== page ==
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Letters to the Editor
Integration, not balance, of science and practice is required
From Dr A. W. Smith, MRPharmS
Both Patrick Wilson and Ivan Stockley (PJ, 3 July, p19) raise questions about the fourth year of the MPharm degree programme and the preparedness of future pharmacists for practice. The fourth year, taught at master’s level, provides the opportunity to take students to the forefront of the discipline and to enable them to reach judgements in complex scenarios where data may be incomplete and where there is uncertainty. So, for example, in my own school of pharmacy, a significant component of the fourth year is clinical pharmacy and ward-based teaching where students consider medicines management for patients with multiple conditions in exactly the same way as colleagues face in practice every day. The additional year has also enabled a clinical placement to be included in the third year, together with opportunities for interprofessional learning alongside medical and nursing students. These, too, offer context to the fourth-year studies.
Two issues are relevant to the current discussion. First, who teaches in our schools of pharmacy? The schools are not ivory towers populated by pharmacist and non-pharmacist academics with little understanding of, or interest in, the practice of the profession. Rather, they comprise an integrated group of academics and practitioners who collaborate closely in planning, delivering and assessing all aspects of the MPharm degree. The second substantive issue is that of the science/clinical practice debate. The profession must move on from talking about the balance between science and practice in the undergraduate curriculum. Balance suggests that the two are different and set against each other. They are not. The talk must be of integration, for without the underpinning molecular and pharmaceutical sciences there is no foundation upon which to build clinical practice.
Others in these columns have commented on frequently questioned topics such as drug synthesis, molecular structure determination, thermodynamics etc. It is true that the challenge for schools of pharmacy is to ensure these topics have a clinical context, however these “hard” sciences should not be abandoned in favour of verbatim cramming of the current issue of the British National Formulary. In delivering a master’s level qualification, the schools of pharmacy have to consider the long term as well as the short-term “oven-readiness” of graduates. In particular, the schools must take account of knowledge half-life and focus on those concepts that will sustain postgraduation learning and development well into the mid-21st century. It is a truism that medicines usage and pharmacy are always changing, but this is never more true for today’s graduates, whose careers will be defined by the era of genomics. If pharmacists are to be relevant to medicines development, utilisation and patient care in the genomics era, then they must continue to understand what makes drugs work at the molecular, cellular, tissue and whole patient level.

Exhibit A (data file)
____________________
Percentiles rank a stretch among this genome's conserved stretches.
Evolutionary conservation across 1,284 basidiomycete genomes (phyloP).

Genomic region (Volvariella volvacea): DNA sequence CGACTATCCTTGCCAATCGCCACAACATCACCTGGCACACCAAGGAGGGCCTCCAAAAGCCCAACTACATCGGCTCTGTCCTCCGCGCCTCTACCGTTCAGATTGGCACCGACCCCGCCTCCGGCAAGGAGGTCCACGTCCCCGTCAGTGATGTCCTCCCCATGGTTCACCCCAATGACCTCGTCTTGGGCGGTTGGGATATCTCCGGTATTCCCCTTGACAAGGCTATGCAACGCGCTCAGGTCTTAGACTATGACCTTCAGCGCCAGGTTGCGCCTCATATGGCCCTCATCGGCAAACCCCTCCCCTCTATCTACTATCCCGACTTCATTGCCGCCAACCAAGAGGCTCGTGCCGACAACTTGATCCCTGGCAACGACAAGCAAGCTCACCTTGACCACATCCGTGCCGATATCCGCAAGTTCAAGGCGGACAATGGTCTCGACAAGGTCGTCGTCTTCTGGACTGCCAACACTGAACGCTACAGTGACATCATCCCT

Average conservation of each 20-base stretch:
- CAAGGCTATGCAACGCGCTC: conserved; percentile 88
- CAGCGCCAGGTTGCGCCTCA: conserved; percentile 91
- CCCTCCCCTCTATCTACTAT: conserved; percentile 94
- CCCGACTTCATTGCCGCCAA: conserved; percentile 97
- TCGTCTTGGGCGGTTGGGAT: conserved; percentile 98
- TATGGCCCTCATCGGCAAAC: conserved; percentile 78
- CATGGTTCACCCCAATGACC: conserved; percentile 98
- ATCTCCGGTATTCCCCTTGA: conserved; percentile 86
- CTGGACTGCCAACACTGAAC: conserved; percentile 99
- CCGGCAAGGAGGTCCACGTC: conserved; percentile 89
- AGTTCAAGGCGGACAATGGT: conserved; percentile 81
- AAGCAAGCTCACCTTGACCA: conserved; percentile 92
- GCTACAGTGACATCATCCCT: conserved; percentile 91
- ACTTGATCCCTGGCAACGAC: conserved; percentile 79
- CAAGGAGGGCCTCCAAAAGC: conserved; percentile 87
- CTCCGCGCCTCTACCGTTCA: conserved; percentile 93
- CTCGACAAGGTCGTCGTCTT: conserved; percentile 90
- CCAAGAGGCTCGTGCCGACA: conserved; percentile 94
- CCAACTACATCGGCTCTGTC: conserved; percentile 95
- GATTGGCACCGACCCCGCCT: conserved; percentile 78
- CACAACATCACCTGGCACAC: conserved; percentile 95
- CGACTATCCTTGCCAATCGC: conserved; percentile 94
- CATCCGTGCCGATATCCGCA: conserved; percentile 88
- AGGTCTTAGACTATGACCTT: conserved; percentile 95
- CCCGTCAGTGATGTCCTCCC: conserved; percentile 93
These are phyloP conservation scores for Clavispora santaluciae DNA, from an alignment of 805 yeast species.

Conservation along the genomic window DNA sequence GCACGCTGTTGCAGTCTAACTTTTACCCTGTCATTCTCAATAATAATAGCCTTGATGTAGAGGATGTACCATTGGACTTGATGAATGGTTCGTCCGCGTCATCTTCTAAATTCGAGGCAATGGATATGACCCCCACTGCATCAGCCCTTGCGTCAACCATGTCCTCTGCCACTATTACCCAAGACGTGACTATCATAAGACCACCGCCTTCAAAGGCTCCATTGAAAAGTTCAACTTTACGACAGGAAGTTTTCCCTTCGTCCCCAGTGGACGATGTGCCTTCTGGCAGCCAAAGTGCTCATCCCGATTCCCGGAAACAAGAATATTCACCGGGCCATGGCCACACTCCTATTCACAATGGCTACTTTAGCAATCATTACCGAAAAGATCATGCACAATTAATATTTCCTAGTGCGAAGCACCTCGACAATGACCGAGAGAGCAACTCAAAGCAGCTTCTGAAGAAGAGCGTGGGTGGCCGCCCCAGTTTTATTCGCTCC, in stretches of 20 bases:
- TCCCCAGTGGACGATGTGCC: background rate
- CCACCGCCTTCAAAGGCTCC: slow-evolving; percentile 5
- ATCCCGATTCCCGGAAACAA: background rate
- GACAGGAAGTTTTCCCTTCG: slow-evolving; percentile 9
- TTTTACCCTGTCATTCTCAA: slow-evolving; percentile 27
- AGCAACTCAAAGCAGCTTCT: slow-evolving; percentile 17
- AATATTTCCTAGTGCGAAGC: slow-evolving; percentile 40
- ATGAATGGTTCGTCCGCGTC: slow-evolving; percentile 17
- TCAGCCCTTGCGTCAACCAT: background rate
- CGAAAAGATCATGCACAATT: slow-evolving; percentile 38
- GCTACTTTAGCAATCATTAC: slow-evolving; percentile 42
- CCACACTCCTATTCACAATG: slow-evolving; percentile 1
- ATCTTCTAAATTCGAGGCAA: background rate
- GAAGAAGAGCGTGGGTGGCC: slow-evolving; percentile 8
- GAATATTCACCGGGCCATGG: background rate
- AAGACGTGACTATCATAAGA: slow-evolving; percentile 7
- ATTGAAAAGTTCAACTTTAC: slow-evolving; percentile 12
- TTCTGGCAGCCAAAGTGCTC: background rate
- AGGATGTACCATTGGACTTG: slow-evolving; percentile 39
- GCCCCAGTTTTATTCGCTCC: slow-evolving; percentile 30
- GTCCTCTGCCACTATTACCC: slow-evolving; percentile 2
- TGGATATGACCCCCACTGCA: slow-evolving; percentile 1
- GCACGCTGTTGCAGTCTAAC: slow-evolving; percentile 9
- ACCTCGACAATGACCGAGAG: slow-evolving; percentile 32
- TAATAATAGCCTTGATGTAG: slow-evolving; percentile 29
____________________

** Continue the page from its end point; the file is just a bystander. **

With time and continuing professional development, today’s pharmacy graduates more than ever before have the underpinning knowledge and skills to come out from behind the BNF, stop being passive bystanders and really contribute to the advancement of patient care.
Head, Department of Pharmacy and Pharmacology,
University of Bath
There are no shortcuts on the long journey to expertise
From Mrs L. M. O’Loan,MRPharmS
I have been following the science versus practice in pharmacy education debate with great interest over the past few weeks. I am currently undertaking an Open University MA in Education, and would like to offer my view from an educational perspective.
The “theory-practice divide” is well established in the field of education.1 Theoretical knowledge, which is abstract in nature and is often acquired in a classroom setting,2 has historically enjoyed a higher status than practical knowledge,3,4 which develops through participation in “real world” practices.1,2,5 It has been suggested that greater emphasis should be placed on practical knowledge to reduce the problem of “knowing without doing”,1 but that this should not be done at the expense of theoretical knowledge, otherwise the problem could become reversed.1,2
Expert knowledge is both theoretical and practical.5 Indeed, it has been noted recently that experts in clinical pharmacy “need extensive knowledge both of the literature and from experience”.6 So how can we integrate theoretical and practical knowledge? Various solutions to this question have been proposed, including highlighting the relevance of theoretical concepts to the “real world”,1 employing “real world” problems to “problematise” theoretical subjects,7 and using simulated work experiences,8 all of which are useful but do not provide the definitive answer.
It has been suggested that “an understanding of the context is critical to make sense and use of the theoretical and abstract knowledge of science”.1 This would lend support to Larry Goodyer’s view that “the only way to produce graduates more oriented towards the health professions is to ensure a reasonable level of patient throughout the undergraduate period” (PJ, 3 July, p19). While this approach could help students to link theoretical and practical knowledge, the issue of how (and whether) knowledge is transferred from one setting (such as the classroom) to another (such as the workplace) remains contentious.8,9